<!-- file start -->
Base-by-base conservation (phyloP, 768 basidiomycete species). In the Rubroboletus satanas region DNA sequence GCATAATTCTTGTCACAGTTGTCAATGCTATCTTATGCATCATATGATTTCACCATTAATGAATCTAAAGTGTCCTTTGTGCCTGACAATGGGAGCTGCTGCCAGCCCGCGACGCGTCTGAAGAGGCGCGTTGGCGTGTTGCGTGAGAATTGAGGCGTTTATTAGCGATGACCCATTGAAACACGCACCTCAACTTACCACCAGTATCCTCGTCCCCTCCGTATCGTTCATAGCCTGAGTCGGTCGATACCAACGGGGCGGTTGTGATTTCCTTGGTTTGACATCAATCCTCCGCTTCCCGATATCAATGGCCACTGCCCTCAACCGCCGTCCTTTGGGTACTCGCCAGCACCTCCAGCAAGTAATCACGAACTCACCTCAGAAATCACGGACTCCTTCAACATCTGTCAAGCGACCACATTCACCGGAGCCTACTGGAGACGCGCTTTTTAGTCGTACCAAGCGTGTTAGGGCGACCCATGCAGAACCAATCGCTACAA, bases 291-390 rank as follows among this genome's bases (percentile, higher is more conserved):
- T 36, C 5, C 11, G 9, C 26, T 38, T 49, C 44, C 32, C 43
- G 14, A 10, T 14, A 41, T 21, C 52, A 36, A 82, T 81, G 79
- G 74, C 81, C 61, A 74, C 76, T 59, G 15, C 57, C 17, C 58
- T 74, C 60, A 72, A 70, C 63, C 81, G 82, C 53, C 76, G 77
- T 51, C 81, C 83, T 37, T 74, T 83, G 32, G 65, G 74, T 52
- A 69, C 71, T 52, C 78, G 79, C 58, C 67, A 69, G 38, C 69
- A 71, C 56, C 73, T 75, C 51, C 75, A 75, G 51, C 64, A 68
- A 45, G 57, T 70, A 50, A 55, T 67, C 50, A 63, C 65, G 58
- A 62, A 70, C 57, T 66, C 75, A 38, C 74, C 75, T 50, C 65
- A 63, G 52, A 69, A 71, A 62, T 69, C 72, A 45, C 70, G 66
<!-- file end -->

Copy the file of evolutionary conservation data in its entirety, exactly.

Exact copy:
Base-by-base conservation (phyloP, 768 basidiomycete species). In the Rubroboletus satanas region DNA sequence GCATAATTCTTGTCACAGTTGTCAATGCTATCTTATGCATCATATGATTTCACCATTAATGAATCTAAAGTGTCCTTTGTGCCTGACAATGGGAGCTGCTGCCAGCCCGCGACGCGTCTGAAGAGGCGCGTTGGCGTGTTGCGTGAGAATTGAGGCGTTTATTAGCGATGACCCATTGAAACACGCACCTCAACTTACCACCAGTATCCTCGTCCCCTCCGTATCGTTCATAGCCTGAGTCGGTCGATACCAACGGGGCGGTTGTGATTTCCTTGGTTTGACATCAATCCTCCGCTTCCCGATATCAATGGCCACTGCCCTCAACCGCCGTCCTTTGGGTACTCGCCAGCACCTCCAGCAAGTAATCACGAACTCACCTCAGAAATCACGGACTCCTTCAACATCTGTCAAGCGACCACATTCACCGGAGCCTACTGGAGACGCGCTTTTTAGTCGTACCAAGCGTGTTAGGGCGACCCATGCAGAACCAATCGCTACAA, bases 291-390 rank as follows among this genome's bases (percentile, higher is more conserved):
- T 36, C 5, C 11, G 9, C 26, T 38, T 49, C 44, C 32, C 43
- G 14, A 10, T 14, A 41, T 21, C 52, A 36, A 82, T 81, G 79
- G 74, C 81, C 61, A 74, C 76, T 59, G 15, C 57, C 17, C 58
- T 74, C 60, A 72, A 70, C 63, C 81, G 82, C 53, C 76, G 77
- T 51, C 81, C 83, T 37, T 74, T 83, G 32, G 65, G 74, T 52
- A 69, C 71, T 52, C 78, G 79, C 58, C 67, A 69, G 38, C 69
- A 71, C 56, C 73, T 75, C 51, C 75, A 75, G 51, C 64, A 68
- A 45, G 57, T 70, A 50, A 55, T 67, C 50, A 63, C 65, G 58
- A 62, A 70, C 57, T 66, C 75, A 38, C 74, C 75, T 50, C 65
- A 63, G 52, A 69, A 71, A 62, T 69, C 72, A 45, C 70, G 66